Photo of ARIS staffer Caitlin Burhans

 In 50 words or less, describe what you do.

As an Archivist I, I preserve, arrange, describe, and provide access to archival state records and manuscript collections. Since I started working at TSLAC, part of my time has been devoted to a project to humidify, flatten, index, and eventually digitize the early Texas Supreme Court case files.

Why did you choose your profession?

Archivists sometimes describe themselves as information professionals. In preserving the records of our state, I see my job as ensuring that the public has access to information about its own government and history. For me, archives are an important part of a community, and I think it’s important to work to make them more visible to all members of the community

 What is your favorite document, photo, or artifact in TSLAC’s collection?

My favorite item in our collection is always whatever I’ve just found out about in the course of my processing. I’ve been working on a finding aid for the Mirabeau Buonaparte Lamar papers, and I learned that we have a set of Lamar’s dueling pistols in our artifacts collection that were used at the battle of San Jacinto.

Two antique wooden and metal dueling pistols.

When you’re not busy what do you like to do for fun?

I like to explore the city—try new restaurants, walk new trails…there’s always something interesting going on in Austin. I’m also always midway through some kind of renovation project on my house, but I don’t know if I would call that fun!

Monday Mystery – May 2017

We’re back with another Monday Mystery post. All of the images from this feature are available on the Texas Digital Archive (TDA) and we welcome folks to browse through all of the images available on this site. We’re looking to our community of patrons, which includes academic researchers, genealogists, photography historians, and Texas enthusiasts, to help us identify some of our photo treasures.

black and white image of woman and boy sitting in a cart pulled by goats.

Image: 1995.112.11

Description: “All Aboard,” woman and boy in cart pulled by goats, about 1908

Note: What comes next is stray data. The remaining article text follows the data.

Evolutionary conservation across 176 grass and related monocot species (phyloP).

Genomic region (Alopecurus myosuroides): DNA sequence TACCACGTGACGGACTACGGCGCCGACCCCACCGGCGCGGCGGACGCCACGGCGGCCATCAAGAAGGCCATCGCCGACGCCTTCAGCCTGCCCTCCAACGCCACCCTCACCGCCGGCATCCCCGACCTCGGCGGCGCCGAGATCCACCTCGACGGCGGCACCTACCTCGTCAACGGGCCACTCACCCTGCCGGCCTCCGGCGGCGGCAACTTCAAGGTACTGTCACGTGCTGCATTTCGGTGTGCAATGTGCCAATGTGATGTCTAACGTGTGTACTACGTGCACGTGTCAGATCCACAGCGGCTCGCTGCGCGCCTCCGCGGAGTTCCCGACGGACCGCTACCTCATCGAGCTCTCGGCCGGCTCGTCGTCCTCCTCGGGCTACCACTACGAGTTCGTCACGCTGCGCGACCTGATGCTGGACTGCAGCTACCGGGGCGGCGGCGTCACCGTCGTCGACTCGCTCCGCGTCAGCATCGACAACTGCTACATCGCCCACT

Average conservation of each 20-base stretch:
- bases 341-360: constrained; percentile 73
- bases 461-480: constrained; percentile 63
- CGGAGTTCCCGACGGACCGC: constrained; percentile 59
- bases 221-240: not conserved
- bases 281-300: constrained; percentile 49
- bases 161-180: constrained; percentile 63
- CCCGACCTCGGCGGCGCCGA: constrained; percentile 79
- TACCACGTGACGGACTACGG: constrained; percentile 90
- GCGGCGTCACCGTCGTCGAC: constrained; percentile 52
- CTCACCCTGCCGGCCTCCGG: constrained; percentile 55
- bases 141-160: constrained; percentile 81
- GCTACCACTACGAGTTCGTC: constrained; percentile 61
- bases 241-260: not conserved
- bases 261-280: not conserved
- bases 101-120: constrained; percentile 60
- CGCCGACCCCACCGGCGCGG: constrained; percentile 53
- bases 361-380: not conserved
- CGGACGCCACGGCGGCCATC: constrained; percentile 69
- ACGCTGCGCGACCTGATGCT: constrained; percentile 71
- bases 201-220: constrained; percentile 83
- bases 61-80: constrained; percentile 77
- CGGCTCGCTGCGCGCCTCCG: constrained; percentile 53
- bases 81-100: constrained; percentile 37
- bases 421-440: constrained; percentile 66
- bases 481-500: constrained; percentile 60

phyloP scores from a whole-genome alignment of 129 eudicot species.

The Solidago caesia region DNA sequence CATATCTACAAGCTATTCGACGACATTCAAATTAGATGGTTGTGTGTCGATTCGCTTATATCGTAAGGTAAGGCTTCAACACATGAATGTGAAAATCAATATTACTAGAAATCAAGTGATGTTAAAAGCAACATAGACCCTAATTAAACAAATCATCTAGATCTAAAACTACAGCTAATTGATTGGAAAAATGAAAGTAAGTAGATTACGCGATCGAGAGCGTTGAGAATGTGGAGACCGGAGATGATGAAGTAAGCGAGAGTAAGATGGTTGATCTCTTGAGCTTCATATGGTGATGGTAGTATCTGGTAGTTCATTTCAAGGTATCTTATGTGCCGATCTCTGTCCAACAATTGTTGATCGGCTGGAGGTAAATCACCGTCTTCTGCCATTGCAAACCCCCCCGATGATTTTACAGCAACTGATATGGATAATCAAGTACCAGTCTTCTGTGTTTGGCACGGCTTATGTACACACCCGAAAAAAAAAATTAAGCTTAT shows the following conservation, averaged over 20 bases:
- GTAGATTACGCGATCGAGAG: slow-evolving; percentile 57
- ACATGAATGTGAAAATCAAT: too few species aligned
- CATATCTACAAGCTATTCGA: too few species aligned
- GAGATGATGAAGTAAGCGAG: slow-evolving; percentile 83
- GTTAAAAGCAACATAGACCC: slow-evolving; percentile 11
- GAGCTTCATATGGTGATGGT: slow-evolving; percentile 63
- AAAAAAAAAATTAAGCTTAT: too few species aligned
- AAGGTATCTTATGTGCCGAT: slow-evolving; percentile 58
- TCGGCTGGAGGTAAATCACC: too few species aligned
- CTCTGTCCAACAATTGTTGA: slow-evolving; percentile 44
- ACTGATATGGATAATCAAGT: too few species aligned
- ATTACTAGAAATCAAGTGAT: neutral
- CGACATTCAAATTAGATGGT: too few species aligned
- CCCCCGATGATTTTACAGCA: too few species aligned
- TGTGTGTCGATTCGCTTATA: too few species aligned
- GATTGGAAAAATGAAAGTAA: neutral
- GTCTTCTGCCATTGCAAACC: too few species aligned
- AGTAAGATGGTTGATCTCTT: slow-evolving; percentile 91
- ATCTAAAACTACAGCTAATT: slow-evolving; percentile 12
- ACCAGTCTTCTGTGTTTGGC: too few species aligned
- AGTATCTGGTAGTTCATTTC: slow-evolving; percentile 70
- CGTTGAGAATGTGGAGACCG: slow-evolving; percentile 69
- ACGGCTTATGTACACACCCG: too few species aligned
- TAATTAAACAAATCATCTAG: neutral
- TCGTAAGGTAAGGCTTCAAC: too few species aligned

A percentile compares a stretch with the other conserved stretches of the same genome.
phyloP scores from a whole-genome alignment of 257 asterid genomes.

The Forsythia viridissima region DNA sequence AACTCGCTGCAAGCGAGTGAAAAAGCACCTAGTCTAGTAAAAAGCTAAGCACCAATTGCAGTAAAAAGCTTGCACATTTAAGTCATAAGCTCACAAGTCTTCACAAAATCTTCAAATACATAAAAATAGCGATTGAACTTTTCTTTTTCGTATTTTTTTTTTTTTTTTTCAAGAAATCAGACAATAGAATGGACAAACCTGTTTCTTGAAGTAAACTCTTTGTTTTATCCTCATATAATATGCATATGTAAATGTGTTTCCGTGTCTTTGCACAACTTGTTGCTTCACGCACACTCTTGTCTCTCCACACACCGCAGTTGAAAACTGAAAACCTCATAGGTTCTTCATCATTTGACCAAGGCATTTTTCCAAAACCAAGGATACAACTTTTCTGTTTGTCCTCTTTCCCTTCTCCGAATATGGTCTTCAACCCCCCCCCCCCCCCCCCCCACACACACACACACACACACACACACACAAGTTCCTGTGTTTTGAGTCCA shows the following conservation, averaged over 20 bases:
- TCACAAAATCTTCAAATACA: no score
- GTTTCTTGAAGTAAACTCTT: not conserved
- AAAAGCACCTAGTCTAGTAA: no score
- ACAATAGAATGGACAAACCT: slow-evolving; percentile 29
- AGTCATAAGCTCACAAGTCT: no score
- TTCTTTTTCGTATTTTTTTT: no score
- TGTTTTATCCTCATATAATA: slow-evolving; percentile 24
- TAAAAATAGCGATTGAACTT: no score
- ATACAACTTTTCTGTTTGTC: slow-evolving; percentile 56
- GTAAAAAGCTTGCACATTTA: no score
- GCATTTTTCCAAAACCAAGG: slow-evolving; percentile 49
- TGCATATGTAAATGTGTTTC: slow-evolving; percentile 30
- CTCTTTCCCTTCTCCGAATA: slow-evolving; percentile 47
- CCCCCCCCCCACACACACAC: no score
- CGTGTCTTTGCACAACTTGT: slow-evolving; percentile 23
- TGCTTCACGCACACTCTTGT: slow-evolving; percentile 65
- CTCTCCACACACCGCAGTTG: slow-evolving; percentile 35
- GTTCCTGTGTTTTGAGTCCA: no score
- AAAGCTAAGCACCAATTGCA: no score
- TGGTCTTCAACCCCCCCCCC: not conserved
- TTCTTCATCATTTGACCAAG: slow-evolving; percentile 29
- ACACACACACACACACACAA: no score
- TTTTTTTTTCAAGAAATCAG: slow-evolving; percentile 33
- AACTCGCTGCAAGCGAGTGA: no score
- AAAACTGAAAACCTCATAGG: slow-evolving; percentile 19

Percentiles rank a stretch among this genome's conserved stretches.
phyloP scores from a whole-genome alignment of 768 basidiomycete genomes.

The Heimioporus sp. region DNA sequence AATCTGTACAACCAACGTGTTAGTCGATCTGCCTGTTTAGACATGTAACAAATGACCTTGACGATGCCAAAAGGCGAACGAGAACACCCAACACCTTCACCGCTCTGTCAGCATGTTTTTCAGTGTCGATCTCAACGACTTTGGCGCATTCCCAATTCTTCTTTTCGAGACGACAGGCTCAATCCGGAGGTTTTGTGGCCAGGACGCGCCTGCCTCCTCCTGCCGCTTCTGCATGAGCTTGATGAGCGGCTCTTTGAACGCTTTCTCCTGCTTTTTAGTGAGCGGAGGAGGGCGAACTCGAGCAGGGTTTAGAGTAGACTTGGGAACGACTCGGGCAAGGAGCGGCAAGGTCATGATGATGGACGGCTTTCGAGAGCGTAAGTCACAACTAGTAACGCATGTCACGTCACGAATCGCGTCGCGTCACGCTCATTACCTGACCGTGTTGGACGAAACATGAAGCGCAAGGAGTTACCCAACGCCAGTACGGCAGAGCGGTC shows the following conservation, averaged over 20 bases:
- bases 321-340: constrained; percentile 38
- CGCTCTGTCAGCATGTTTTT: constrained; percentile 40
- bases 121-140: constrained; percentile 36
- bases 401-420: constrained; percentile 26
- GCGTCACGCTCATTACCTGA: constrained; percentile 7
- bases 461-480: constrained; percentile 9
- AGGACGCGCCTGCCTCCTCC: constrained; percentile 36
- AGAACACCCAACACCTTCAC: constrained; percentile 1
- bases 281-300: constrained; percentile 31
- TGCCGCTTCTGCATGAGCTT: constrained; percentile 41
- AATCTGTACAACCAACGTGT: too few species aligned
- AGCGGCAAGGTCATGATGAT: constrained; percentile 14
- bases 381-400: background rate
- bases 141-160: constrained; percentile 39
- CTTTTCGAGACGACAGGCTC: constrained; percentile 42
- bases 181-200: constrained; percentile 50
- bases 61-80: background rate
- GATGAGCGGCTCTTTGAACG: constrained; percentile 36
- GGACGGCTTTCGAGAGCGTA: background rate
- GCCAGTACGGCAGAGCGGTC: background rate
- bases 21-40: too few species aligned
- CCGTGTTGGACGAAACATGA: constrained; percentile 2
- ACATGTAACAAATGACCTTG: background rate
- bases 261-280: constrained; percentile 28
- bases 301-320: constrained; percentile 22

TDA link: https://tsl.access.preservica.com/file/sdb%3AdigitalFile%7Cbffc5faf-26a8-4957-9068-ff67a42b3e2e/

Collection: Clyde and Thelma See glass plate negatives collection

Question: This is one of the few images in the See collection with an identified photographer – Fletcher Photo Company. We’re interested in any additional information about this photographer. Was his studio in a nearby town in Texas? Was he a traveling photographer of the day? And can we credit him with creating some of the other images in this unique glass plate negative collection?

And as always, if you find an image on the TDA that you’d like to submit for a future Monday Mystery post, please email mailto:archinfo@tsl.texas.govand include “Monday Mystery” in the Subject line.

 

On This Day in 1836: Cynthia Ann Parker is captured in a Comanche Raid

By Caroline Jones, Library Assistant

On May 19, 1836, a young Cynthia Ann Parker was taken captive during the Comanche raid of Fort Parker. She lived as a Comanche woman for 25 years, marrying a Comanche warrior and having three children, until she was recaptured by Texas Rangers on December 19, 1860 in the Pease River Battle (also referred to as the Pease River Massacre by some scholars). In researching Parker I not only found her life story compelling, but both the variety and the credibility of the sources of her story intriguing and at times conflicting.

Cynthia Ann Parker was born to Lucy and Silas Parker in Crawford County, Illinois. The Parker clan made the journey to Texas and constructed Fort Parker along the Navasota River around 1835. According to Grace Jackson’s biography Cynthia Ann Parker, three generations of Parker’s lived at Fort Parker, along with several other families who followed them to Texas from Illinois. Having left the fort during the Battle of San Jacinto, all returned on April 25, 1836 after the Texan victory. On May 18th, Texas Rangers protecting the fort were disbanded and sent home to their families. The next day, Fort Parker was raided by the Comanche, killing many and taking five captive, including Cynthia Ann and her younger brother John.